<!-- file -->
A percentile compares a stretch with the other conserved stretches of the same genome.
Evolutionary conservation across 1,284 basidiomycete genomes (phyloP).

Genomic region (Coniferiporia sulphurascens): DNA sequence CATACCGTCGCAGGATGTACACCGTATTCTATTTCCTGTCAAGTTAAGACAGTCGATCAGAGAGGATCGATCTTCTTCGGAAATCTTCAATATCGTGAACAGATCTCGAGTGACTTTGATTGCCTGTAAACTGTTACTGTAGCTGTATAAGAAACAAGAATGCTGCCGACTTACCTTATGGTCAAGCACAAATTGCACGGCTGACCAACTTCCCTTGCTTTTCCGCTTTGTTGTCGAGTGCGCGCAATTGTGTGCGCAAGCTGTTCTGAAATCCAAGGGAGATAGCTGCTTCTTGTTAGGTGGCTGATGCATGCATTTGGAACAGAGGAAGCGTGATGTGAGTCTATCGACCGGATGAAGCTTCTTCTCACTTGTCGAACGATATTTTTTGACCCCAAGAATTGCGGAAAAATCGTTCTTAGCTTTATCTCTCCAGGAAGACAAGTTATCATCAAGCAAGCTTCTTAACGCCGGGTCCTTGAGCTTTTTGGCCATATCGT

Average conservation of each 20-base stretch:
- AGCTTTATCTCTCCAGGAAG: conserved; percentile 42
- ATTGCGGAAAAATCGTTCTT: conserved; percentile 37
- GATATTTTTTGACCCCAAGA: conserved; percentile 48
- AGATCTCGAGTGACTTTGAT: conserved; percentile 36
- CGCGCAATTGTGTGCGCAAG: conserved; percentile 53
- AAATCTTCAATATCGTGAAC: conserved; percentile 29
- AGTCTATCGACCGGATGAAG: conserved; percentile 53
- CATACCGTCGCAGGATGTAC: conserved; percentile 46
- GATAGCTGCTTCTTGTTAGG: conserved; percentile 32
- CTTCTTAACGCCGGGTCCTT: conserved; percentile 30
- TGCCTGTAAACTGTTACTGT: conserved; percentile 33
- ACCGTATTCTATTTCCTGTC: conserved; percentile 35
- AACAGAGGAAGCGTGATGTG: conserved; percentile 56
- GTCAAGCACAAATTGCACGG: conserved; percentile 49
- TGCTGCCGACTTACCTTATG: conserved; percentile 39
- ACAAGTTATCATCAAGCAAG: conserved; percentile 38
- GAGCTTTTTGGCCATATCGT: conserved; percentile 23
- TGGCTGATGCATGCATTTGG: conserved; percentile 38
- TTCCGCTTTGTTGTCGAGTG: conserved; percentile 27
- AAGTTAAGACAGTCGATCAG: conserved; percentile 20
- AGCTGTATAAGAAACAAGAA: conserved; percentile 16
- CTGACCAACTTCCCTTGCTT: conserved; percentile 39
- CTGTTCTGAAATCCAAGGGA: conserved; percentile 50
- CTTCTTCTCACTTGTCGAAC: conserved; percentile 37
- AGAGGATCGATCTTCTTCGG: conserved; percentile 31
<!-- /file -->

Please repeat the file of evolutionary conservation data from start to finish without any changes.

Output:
A percentile compares a stretch with the other conserved stretches of the same genome.
Evolutionary conservation across 1,284 basidiomycete genomes (phyloP).

Genomic region (Coniferiporia sulphurascens): DNA sequence CATACCGTCGCAGGATGTACACCGTATTCTATTTCCTGTCAAGTTAAGACAGTCGATCAGAGAGGATCGATCTTCTTCGGAAATCTTCAATATCGTGAACAGATCTCGAGTGACTTTGATTGCCTGTAAACTGTTACTGTAGCTGTATAAGAAACAAGAATGCTGCCGACTTACCTTATGGTCAAGCACAAATTGCACGGCTGACCAACTTCCCTTGCTTTTCCGCTTTGTTGTCGAGTGCGCGCAATTGTGTGCGCAAGCTGTTCTGAAATCCAAGGGAGATAGCTGCTTCTTGTTAGGTGGCTGATGCATGCATTTGGAACAGAGGAAGCGTGATGTGAGTCTATCGACCGGATGAAGCTTCTTCTCACTTGTCGAACGATATTTTTTGACCCCAAGAATTGCGGAAAAATCGTTCTTAGCTTTATCTCTCCAGGAAGACAAGTTATCATCAAGCAAGCTTCTTAACGCCGGGTCCTTGAGCTTTTTGGCCATATCGT

Average conservation of each 20-base stretch:
- AGCTTTATCTCTCCAGGAAG: conserved; percentile 42
- ATTGCGGAAAAATCGTTCTT: conserved; percentile 37
- GATATTTTTTGACCCCAAGA: conserved; percentile 48
- AGATCTCGAGTGACTTTGAT: conserved; percentile 36
- CGCGCAATTGTGTGCGCAAG: conserved; percentile 53
- AAATCTTCAATATCGTGAAC: conserved; percentile 29
- AGTCTATCGACCGGATGAAG: conserved; percentile 53
- CATACCGTCGCAGGATGTAC: conserved; percentile 46
- GATAGCTGCTTCTTGTTAGG: conserved; percentile 32
- CTTCTTAACGCCGGGTCCTT: conserved; percentile 30
- TGCCTGTAAACTGTTACTGT: conserved; percentile 33
- ACCGTATTCTATTTCCTGTC: conserved; percentile 35
- AACAGAGGAAGCGTGATGTG: conserved; percentile 56
- GTCAAGCACAAATTGCACGG: conserved; percentile 49
- TGCTGCCGACTTACCTTATG: conserved; percentile 39
- ACAAGTTATCATCAAGCAAG: conserved; percentile 38
- GAGCTTTTTGGCCATATCGT: conserved; percentile 23
- TGGCTGATGCATGCATTTGG: conserved; percentile 38
- TTCCGCTTTGTTGTCGAGTG: conserved; percentile 27
- AAGTTAAGACAGTCGATCAG: conserved; percentile 20
- AGCTGTATAAGAAACAAGAA: conserved; percentile 16
- CTGACCAACTTCCCTTGCTT: conserved; percentile 39
- CTGTTCTGAAATCCAAGGGA: conserved; percentile 50
- CTTCTTCTCACTTGTCGAAC: conserved; percentile 37
- AGAGGATCGATCTTCTTCGG: conserved; percentile 31